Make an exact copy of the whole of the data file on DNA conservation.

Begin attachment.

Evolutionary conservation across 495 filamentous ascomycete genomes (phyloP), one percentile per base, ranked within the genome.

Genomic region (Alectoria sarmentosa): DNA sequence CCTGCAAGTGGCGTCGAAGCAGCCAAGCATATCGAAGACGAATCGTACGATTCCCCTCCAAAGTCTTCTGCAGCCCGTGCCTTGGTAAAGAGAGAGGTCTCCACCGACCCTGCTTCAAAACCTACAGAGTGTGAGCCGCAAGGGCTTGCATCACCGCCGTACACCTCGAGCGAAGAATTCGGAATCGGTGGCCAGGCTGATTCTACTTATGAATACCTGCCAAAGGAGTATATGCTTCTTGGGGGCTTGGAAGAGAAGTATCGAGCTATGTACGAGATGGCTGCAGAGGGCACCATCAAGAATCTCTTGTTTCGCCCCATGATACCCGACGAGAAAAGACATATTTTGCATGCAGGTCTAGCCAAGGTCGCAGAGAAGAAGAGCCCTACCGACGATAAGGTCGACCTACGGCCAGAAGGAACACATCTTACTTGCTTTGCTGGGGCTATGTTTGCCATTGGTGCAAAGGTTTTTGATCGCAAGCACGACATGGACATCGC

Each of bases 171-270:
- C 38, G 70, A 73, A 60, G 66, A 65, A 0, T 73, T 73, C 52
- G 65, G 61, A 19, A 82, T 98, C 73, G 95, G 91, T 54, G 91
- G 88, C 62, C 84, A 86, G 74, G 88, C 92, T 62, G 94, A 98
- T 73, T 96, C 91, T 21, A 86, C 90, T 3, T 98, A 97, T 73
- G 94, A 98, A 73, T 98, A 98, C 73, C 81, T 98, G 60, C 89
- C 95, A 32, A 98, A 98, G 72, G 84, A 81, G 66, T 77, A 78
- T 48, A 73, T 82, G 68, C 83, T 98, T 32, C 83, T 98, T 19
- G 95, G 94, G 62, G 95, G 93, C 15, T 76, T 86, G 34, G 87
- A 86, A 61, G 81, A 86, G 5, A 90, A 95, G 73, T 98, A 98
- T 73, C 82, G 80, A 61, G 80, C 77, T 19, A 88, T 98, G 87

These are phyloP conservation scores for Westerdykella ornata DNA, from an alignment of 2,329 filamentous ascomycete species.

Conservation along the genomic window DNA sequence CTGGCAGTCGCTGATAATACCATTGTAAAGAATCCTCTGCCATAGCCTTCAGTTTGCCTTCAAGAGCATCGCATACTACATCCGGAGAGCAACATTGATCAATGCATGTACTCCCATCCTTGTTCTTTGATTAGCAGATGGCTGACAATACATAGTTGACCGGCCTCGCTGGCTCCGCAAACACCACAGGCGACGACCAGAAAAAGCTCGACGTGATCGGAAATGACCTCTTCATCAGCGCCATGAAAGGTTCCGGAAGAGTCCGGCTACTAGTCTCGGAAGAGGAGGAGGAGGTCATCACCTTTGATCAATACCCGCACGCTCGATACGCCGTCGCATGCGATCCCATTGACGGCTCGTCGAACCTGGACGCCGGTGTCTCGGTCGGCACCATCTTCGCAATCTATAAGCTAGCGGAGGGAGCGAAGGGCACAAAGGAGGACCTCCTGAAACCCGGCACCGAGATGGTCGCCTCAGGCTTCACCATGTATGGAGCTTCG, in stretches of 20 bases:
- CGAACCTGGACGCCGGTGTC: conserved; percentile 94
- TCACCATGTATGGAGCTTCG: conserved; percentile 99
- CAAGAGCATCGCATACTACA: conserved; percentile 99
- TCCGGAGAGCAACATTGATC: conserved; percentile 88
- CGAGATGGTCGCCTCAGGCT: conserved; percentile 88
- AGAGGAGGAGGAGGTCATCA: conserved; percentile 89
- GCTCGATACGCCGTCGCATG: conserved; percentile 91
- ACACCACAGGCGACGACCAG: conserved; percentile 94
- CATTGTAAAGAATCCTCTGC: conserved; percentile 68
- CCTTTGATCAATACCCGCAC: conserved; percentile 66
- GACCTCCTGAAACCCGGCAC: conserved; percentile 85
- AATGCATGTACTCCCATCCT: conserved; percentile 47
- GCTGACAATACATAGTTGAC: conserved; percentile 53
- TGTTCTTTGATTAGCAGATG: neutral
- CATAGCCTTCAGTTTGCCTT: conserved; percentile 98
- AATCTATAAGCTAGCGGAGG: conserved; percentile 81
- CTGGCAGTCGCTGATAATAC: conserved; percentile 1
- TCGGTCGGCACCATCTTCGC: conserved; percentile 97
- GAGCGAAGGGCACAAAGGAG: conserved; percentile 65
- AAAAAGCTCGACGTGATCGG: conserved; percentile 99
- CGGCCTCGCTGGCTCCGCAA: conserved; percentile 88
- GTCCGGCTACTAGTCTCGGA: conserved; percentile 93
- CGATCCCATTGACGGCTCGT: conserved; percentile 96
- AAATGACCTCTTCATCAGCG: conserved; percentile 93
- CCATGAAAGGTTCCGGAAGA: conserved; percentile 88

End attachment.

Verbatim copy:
Evolutionary conservation across 495 filamentous ascomycete genomes (phyloP), one percentile per base, ranked within the genome.

Genomic region (Alectoria sarmentosa): DNA sequence CCTGCAAGTGGCGTCGAAGCAGCCAAGCATATCGAAGACGAATCGTACGATTCCCCTCCAAAGTCTTCTGCAGCCCGTGCCTTGGTAAAGAGAGAGGTCTCCACCGACCCTGCTTCAAAACCTACAGAGTGTGAGCCGCAAGGGCTTGCATCACCGCCGTACACCTCGAGCGAAGAATTCGGAATCGGTGGCCAGGCTGATTCTACTTATGAATACCTGCCAAAGGAGTATATGCTTCTTGGGGGCTTGGAAGAGAAGTATCGAGCTATGTACGAGATGGCTGCAGAGGGCACCATCAAGAATCTCTTGTTTCGCCCCATGATACCCGACGAGAAAAGACATATTTTGCATGCAGGTCTAGCCAAGGTCGCAGAGAAGAAGAGCCCTACCGACGATAAGGTCGACCTACGGCCAGAAGGAACACATCTTACTTGCTTTGCTGGGGCTATGTTTGCCATTGGTGCAAAGGTTTTTGATCGCAAGCACGACATGGACATCGC

Each of bases 171-270:
- C 38, G 70, A 73, A 60, G 66, A 65, A 0, T 73, T 73, C 52
- G 65, G 61, A 19, A 82, T 98, C 73, G 95, G 91, T 54, G 91
- G 88, C 62, C 84, A 86, G 74, G 88, C 92, T 62, G 94, A 98
- T 73, T 96, C 91, T 21, A 86, C 90, T 3, T 98, A 97, T 73
- G 94, A 98, A 73, T 98, A 98, C 73, C 81, T 98, G 60, C 89
- C 95, A 32, A 98, A 98, G 72, G 84, A 81, G 66, T 77, A 78
- T 48, A 73, T 82, G 68, C 83, T 98, T 32, C 83, T 98, T 19
- G 95, G 94, G 62, G 95, G 93, C 15, T 76, T 86, G 34, G 87
- A 86, A 61, G 81, A 86, G 5, A 90, A 95, G 73, T 98, A 98
- T 73, C 82, G 80, A 61, G 80, C 77, T 19, A 88, T 98, G 87

These are phyloP conservation scores for Westerdykella ornata DNA, from an alignment of 2,329 filamentous ascomycete species.

Conservation along the genomic window DNA sequence CTGGCAGTCGCTGATAATACCATTGTAAAGAATCCTCTGCCATAGCCTTCAGTTTGCCTTCAAGAGCATCGCATACTACATCCGGAGAGCAACATTGATCAATGCATGTACTCCCATCCTTGTTCTTTGATTAGCAGATGGCTGACAATACATAGTTGACCGGCCTCGCTGGCTCCGCAAACACCACAGGCGACGACCAGAAAAAGCTCGACGTGATCGGAAATGACCTCTTCATCAGCGCCATGAAAGGTTCCGGAAGAGTCCGGCTACTAGTCTCGGAAGAGGAGGAGGAGGTCATCACCTTTGATCAATACCCGCACGCTCGATACGCCGTCGCATGCGATCCCATTGACGGCTCGTCGAACCTGGACGCCGGTGTCTCGGTCGGCACCATCTTCGCAATCTATAAGCTAGCGGAGGGAGCGAAGGGCACAAAGGAGGACCTCCTGAAACCCGGCACCGAGATGGTCGCCTCAGGCTTCACCATGTATGGAGCTTCG, in stretches of 20 bases:
- CGAACCTGGACGCCGGTGTC: conserved; percentile 94
- TCACCATGTATGGAGCTTCG: conserved; percentile 99
- CAAGAGCATCGCATACTACA: conserved; percentile 99
- TCCGGAGAGCAACATTGATC: conserved; percentile 88
- CGAGATGGTCGCCTCAGGCT: conserved; percentile 88
- AGAGGAGGAGGAGGTCATCA: conserved; percentile 89
- GCTCGATACGCCGTCGCATG: conserved; percentile 91
- ACACCACAGGCGACGACCAG: conserved; percentile 94
- CATTGTAAAGAATCCTCTGC: conserved; percentile 68
- CCTTTGATCAATACCCGCAC: conserved; percentile 66
- GACCTCCTGAAACCCGGCAC: conserved; percentile 85
- AATGCATGTACTCCCATCCT: conserved; percentile 47
- GCTGACAATACATAGTTGAC: conserved; percentile 53
- TGTTCTTTGATTAGCAGATG: neutral
- CATAGCCTTCAGTTTGCCTT: conserved; percentile 98
- AATCTATAAGCTAGCGGAGG: conserved; percentile 81
- CTGGCAGTCGCTGATAATAC: conserved; percentile 1
- TCGGTCGGCACCATCTTCGC: conserved; percentile 97
- GAGCGAAGGGCACAAAGGAG: conserved; percentile 65
- AAAAAGCTCGACGTGATCGG: conserved; percentile 99
- CGGCCTCGCTGGCTCCGCAA: conserved; percentile 88
- GTCCGGCTACTAGTCTCGGA: conserved; percentile 93
- CGATCCCATTGACGGCTCGT: conserved; percentile 96
- AAATGACCTCTTCATCAGCG: conserved; percentile 93
- CCATGAAAGGTTCCGGAAGA: conserved; percentile 88